3_Easterly

3_Easterly - Can Foreign Aid Buy Growth? William Easterly...

Info iconThis preview shows pages 1–4. Sign up to view the full content.

View Full Document Right Arrow Icon
Can Foreign Aid Buy Growth? William Easterly William Easterly is Professor of Economics, New York University, New York City, New York and Senior Fellow, Center for Global Development, Washington, D.C. William.Easterly@NYU.Edu Abstract: The widely publicized finding that “aid promotes growth in a good policy environment” is not robust to the inclusion of new data or alternative definitions of “aid”, “policy” or “growth”. The idea that “aid buys growth” is on shaky ground theoretically and empirically. It doesn’t help that aid agencies face poor incentives to deliver results and underinvest in enforcing aid conditions and performing scientific evaluations. Aid should set more modest goals, like helping some of the people some of the time, rather than trying to be the catalyst for society-wide transformation.
Background image of page 1

Info iconThis preview has intentionally blurred sections. Sign up to view the full version.

View Full DocumentRight Arrow Icon
Research on foreign aid effectiveness and growth frequently becomes a political football. But when a regression result is passed from one source to the next, context is often stripped away so that what the result means in public discussion is different than what the original research actually demonstrated. Consider the revealing episode of how an academic paper on foreign aid influenced actual foreign aid commitments. The story starts with an academic study by Burnside and Dollar (2000), which circulated widely as a working paper for several years in the late 1990s before publication in the high-profile American Economic Review . The authors set out to investigate the relationship between foreign aid, economic policy, and growth of per capita GDP using a new database on foreign aid that had just been developed by the World Bank. They run a number of regressions in which the dependent variable of growth rates in developing countries depend on initial per capita national income, an index that measures institutional and policy distortions, foreign aid, and then aid interacted with policies. To avoid the problems that aid and growth may be correlated over periods of a few years, but not on a year-to-year basis, they divide their sample into six four-year time periods running from 1970-73 to 1990-93. In certain specifications they also include variables for ethnic fractionalization, whether assassinations occurred, dummy variables for certain regions, and even a measure of arms imports. In many of their specifications, they found the interaction term between foreign aid and good policy to be significantly positive, and summarized (p. 847): “We find that aid has a positive impact on growth in developing countries with good fiscal, monetary, and trade policies but has little effect in the presence of poor policies.” 2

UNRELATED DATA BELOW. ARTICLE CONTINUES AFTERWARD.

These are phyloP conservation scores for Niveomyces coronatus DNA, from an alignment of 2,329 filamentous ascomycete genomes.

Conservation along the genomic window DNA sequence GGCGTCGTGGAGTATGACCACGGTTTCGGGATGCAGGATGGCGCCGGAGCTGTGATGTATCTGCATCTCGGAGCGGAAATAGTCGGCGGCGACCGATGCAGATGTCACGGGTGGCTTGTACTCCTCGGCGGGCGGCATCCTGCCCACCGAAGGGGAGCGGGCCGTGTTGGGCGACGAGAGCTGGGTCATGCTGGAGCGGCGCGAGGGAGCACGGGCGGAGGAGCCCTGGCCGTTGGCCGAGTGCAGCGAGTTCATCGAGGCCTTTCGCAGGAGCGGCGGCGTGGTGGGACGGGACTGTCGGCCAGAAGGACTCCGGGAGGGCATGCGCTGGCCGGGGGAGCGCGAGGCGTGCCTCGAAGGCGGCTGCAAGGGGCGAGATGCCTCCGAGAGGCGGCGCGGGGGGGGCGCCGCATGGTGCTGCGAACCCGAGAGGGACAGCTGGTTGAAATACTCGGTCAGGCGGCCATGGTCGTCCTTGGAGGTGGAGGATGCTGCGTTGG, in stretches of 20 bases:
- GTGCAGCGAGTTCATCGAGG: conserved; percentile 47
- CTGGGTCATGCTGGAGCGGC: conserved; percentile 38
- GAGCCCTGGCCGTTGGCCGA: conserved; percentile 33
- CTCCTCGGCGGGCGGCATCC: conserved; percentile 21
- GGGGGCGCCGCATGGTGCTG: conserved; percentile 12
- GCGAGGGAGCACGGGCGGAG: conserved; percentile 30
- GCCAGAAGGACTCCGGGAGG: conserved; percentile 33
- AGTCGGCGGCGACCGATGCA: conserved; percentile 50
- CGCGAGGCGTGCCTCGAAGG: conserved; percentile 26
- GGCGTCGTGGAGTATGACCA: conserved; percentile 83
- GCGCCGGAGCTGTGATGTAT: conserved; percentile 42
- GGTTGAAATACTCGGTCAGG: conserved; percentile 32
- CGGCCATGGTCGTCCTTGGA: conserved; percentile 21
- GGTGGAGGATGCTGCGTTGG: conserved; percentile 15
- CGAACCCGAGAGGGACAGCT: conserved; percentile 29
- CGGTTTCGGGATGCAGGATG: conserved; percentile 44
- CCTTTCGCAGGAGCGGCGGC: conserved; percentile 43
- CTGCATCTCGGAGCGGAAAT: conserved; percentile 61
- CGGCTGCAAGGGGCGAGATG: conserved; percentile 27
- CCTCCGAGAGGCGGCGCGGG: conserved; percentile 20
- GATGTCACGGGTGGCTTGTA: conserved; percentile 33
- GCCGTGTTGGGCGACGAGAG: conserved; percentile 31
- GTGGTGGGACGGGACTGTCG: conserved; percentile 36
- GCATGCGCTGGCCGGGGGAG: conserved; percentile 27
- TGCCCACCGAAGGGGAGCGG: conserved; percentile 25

Background image of page 2
I believe the Burnside and Dollar (2000) paper meets high academic standards, is intuitively plausible, their conclusions are appropriately hedged, and the paper has become a healthy stimulus to further research. However, their paper also was the basis of a policy recommendation to increase foreign aid, if only policies were good, without
Background image of page 3

Info iconThis preview has intentionally blurred sections. Sign up to view the full version.

View Full DocumentRight Arrow Icon
Image of page 4
This is the end of the preview. Sign up to access the rest of the document.

Page1 / 45

3_Easterly - Can Foreign Aid Buy Growth? William Easterly...

This preview shows document pages 1 - 4. Sign up to view the full document.

View Full Document Right Arrow Icon
Ask a homework question - tutors are online